1. He was at the bar until 1:50 a.m., at which time he walked to his vehicle in the parking lot. [ (App'x Vol. II at 177.) ]

2. He heard about five gunshots, and observed a red Chevrolet Malibu and a black-colored vehicle parked in front of Baker's Dairy. [ (Id.) ]

3. He heard the shots and turned to look in the direction where he believed they came from, which was toward Baker's Dairy, where he saw the two vehicles. [ (App'x Vol. II at 186.) ]

4. He observed two black males in that area and the two vehicles fled at a high rate of speed down Hamilton Avenue, with one turning left and one turning right. [ (App'x Vol. II at 177.) ]

Waller, 2014 WL 4272765, at *1-*2. R.N. provided the police officer with his first and last name, address, date of birth, and telephone number. See, e.g., Torres, 534 F.3d at 211-12 (noting that fact tipster can be held responsible for fabrications indicates reliability). Officer Dustin Rummel issued a dispatch indicating that there was a red Chevrolet Malibu in the area that had possibly been involved in the shooting and was seen fleeing on Frankstown Road toward Washington Boulevard.3 Craig and his partner then saw a red (or maroon) Chevrolet Malibu at the intersection of North Homewood and Hamilton Avenues, approximately one block away from the shooting. See, e.g., id. at 212 (“This information was credibly available to the tipster and it accurately predicted what would follow (i.e., that an Hispanic man would be driving a silver BMW 745i with license plate FVA-7726 near the location provided by the tipster).”). The District Court also appropriately took into account the time and place (i.e., approximately 2:00 a.m. in a high crime area). See, e.g., United States v. Valentine, 232 F.3d 350, 356-57 (3d Cir. 2000) (highlighting lateness of hour and location). After the car was pulled over, Waller refused to exit the vehicle, made furtive gestures toward his left waistband despite being repeatedly ordered to keep his hands on the dashboard, and, even after the supervisor arrived, still refused to get out of the car. Even if “[n]obody was observed getting into or out of a maroon Chevy Malibu near the scene of the shooting” and “[n]obody was [directly] observed shooting from or at the maroon Chevy Malibu” (Appellant's Brief at 20), the District Court, given these circumstances, did not commit reversible error by finding that the police officers possessed “ ‘reasonable, articulable suspicion’ ” of criminal activity and thereby conducted a proper investigatory stop under Terry. Torres, 534 F.3d at 210 (quoting Illinois v. Wardlow, 528 U.S. 119, 123 (2000)).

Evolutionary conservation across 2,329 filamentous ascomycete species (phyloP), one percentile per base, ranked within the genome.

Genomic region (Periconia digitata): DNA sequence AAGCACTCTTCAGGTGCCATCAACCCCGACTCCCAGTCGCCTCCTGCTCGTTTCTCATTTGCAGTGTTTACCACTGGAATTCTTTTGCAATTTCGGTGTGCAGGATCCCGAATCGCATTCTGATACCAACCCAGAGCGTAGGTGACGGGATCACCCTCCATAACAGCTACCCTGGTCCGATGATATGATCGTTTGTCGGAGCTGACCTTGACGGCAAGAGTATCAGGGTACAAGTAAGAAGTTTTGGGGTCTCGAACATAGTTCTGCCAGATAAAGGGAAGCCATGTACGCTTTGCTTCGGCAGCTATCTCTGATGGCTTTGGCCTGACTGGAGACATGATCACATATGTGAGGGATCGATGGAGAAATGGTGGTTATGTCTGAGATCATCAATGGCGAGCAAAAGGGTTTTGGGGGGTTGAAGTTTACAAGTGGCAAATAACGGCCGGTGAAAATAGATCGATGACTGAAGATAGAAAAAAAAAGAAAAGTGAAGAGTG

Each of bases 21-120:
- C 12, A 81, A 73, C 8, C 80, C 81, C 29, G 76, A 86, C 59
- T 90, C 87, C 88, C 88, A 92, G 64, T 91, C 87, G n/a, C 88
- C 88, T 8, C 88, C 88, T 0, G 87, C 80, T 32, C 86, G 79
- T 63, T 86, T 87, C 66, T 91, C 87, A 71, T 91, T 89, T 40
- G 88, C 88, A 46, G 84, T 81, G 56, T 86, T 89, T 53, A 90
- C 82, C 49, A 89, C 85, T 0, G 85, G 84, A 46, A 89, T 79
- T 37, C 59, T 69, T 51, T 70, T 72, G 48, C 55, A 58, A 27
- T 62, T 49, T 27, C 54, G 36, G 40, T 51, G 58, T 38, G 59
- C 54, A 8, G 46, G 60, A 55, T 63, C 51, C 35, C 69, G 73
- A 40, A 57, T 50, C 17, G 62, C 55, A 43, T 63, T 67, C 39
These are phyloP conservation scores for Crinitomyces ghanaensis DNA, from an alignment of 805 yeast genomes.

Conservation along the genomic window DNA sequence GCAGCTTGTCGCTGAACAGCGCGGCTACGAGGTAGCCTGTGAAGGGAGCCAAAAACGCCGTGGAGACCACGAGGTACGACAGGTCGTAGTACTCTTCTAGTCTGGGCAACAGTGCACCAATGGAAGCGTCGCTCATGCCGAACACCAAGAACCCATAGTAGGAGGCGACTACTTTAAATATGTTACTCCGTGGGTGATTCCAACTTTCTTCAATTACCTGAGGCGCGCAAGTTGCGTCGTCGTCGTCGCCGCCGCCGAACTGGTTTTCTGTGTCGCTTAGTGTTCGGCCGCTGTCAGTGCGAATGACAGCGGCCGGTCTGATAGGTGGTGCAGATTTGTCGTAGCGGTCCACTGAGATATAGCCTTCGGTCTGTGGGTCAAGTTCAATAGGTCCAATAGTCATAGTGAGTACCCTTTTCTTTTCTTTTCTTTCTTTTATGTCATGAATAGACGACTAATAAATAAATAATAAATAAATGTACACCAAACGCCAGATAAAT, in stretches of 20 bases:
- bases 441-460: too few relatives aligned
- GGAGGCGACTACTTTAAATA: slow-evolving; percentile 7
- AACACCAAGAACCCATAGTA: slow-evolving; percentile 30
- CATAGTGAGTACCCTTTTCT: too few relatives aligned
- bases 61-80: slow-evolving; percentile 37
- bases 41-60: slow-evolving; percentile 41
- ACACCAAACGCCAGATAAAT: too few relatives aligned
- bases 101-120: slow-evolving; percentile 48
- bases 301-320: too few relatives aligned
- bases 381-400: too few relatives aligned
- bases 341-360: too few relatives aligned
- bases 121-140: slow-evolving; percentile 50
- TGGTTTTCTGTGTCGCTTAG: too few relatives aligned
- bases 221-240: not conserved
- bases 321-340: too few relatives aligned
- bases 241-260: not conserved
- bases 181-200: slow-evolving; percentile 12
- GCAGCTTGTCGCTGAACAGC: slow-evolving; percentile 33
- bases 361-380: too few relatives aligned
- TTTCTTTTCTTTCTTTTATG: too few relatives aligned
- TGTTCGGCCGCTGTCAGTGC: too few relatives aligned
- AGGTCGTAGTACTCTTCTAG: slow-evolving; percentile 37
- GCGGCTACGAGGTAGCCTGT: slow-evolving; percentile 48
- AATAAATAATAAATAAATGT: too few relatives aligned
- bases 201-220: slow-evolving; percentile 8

According to Waller, R.N.'s own grand jury testimony contradicted Obsenica's testimony at the suppression hearing. Arguing that the District Court gave this grand jury testimony “short shrift,” he goes on to claim that R.N. testified under oath that he was by himself at the bar (and not with the victim as Obsenica asserted) and that he merely saw a red car (as opposed to a red Chevrolet Malibu) as well as three men (not two men). (Appellant's Brief at 20.) However, the critical issue here was what R.N. told the police at the crime scene. In denying Waller's reconsideration motion, the District Court observed that Obsenica's account was corroborated by his own (relatively contemporaneous) investigative report. “As such, Defendant has presented nothing to the Court that causes it to change its mind.” Waller, 2015 WL 1198109, at *7. As the District Court also succinctly explained, “ ‘[m]aroon’ is ‘a dark red.’ ” Id. (quoting Maroon, MERRIAM-WEBSTER'S COLLEGIATE DICTIONARY (11th ed. 2007)).


We will affirm the judgment of the District Court.


1.   The District Court had jurisdiction over this criminal proceeding pursuant to 18 U.S.C. § 3231. We have appellate jurisdiction under 28 U.S.C. § 1291.In reviewing the District Court's denial of the suppression motion, we exercise plenary review with respect to the District Court's legal determinations as well as its application of the law to the facts. See, e.g., United States v. Burnett, 773 F.3d 122, 130 (3d Cir. 2014); United States v. Thompson, 772 F.3d 752, 758 (3d Cir. 2014). However, factual findings are reviewed for clear error. See, e.g., Burnett, 773 F.3d at 130. We review an order denying a motion for reconsideration for abuse of discretion. See, e.g., United States v. Dupree, 617 F.3d 724, 732 (3d Cir. 2010).

2.   In Lowe, this Court determined that the defendant submitted to the exercise of authority even though he failed to comply with the order to show his hands. Lowe, 791 F.3d at 432-34. Unlike Waller, Lowe “stayed put” when the officers confronted him. Id. at 433. “At that point, the record does not reflect that he made any threatening gesture or moved his hands or arms in any way, much less that he reached for a weapon or otherwise acted to rebuff the officers' authority.” Id.; see also Brendlin, 551 U.S. at 261-62 (indicating that passenger submitted once car came to stop and he simply stayed inside vehicle).

3.   It appears that Rummel meant to say “Hamilton” instead of “Frankstown.”

COWEN, Circuit Judge.